My youngest son, Alma, and I were discussing the stupidity of some aspects of the legal system. You might think it insane that Mexico City (one of the world’s largest population centers) has no law against kidnapping—until you realize that you probably can’t name a place in the U.S. that says a criminal has no legal claim for damages for any injuries received while in their commission of a crime.

So-o-o-o …if a dope fiend breaks through your bedroom window to kill and rob you and slips on your skateboard and gets hurt (well, you should have put it in the closet or under the bed, actually), you could get sued for everything you own. Not fair, right? Of course not. You just missed a perfectly good night’s sleep. That’s got to be worth something. But I digress.

Now we must also discuss the possible solutions to this predicament. The situation is this: You have a partially used and broken dope fiend on your bedroom floor. His inconsiderate moaning is bound to wake the rest of the household and he is most certainly going to be of little use in cleaning up the broken glass that he himself has so carelessly strewn about the floor for you to step on with your bare feet. Woe is me. What to do?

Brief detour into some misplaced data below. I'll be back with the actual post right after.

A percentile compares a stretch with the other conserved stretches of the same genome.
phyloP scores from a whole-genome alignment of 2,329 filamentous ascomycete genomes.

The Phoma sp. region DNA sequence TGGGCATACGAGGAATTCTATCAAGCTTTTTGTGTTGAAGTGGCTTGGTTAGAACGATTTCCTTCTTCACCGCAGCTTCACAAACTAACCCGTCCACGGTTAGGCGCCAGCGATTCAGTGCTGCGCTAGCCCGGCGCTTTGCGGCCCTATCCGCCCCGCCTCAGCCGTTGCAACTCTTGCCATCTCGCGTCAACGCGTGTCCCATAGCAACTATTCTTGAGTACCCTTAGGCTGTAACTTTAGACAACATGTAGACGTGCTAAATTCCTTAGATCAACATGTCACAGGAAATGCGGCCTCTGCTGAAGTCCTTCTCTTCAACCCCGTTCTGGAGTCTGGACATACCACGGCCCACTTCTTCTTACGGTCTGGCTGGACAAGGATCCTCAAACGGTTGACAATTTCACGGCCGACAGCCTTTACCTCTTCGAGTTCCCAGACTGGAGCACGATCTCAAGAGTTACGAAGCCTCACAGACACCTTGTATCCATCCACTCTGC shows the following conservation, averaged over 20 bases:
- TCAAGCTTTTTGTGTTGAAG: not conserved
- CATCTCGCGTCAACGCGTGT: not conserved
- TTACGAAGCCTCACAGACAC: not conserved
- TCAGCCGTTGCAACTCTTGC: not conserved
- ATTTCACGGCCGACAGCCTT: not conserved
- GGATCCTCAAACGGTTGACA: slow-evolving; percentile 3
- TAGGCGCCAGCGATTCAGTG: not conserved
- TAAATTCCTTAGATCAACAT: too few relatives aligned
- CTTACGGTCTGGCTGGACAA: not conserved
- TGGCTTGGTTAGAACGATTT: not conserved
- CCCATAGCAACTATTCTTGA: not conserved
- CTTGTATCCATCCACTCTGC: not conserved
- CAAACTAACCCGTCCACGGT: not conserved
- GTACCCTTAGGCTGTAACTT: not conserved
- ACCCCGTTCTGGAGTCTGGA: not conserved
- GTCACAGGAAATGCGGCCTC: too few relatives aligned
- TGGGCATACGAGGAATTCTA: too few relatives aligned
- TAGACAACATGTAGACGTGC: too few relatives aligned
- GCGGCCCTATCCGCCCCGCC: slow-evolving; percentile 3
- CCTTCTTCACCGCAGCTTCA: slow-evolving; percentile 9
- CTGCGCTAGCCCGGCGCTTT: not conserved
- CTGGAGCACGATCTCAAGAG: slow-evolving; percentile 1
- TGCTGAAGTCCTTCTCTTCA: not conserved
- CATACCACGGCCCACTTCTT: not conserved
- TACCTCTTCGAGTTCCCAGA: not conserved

Well, all is not lost. If you actually have a skateboard in your bedroom, you might use it to finish the job and put the poor soul out of your…er, his misery. If that seems unlikely, then you probably have a baseball bat nearby. After all, you had a skateboard, didn’t you? So, a bat can’t be too far away. But maybe you are the bookish type and a bit squeamish about such things. ‘The mess would just ruin the carpet completely’ and all that stuff and that solution would tend to ruin your next breakfast, as well. Alternate solution for the bookish, nerdy type: liquid nitrogen. This makes the body easier to break up and carry out to the dumpster. A side benefit of the process is that it may actually raise the I.Q. of the perpetrator a few points, as well. Not a bad deal, really, considering what his I.Q. was before his “unfortunate accident” occurred. At the very least, he will finally be ‘cool’ for once in his sorry life. By the way, I call this method ‘settling out of court.’ Feel free to improvise.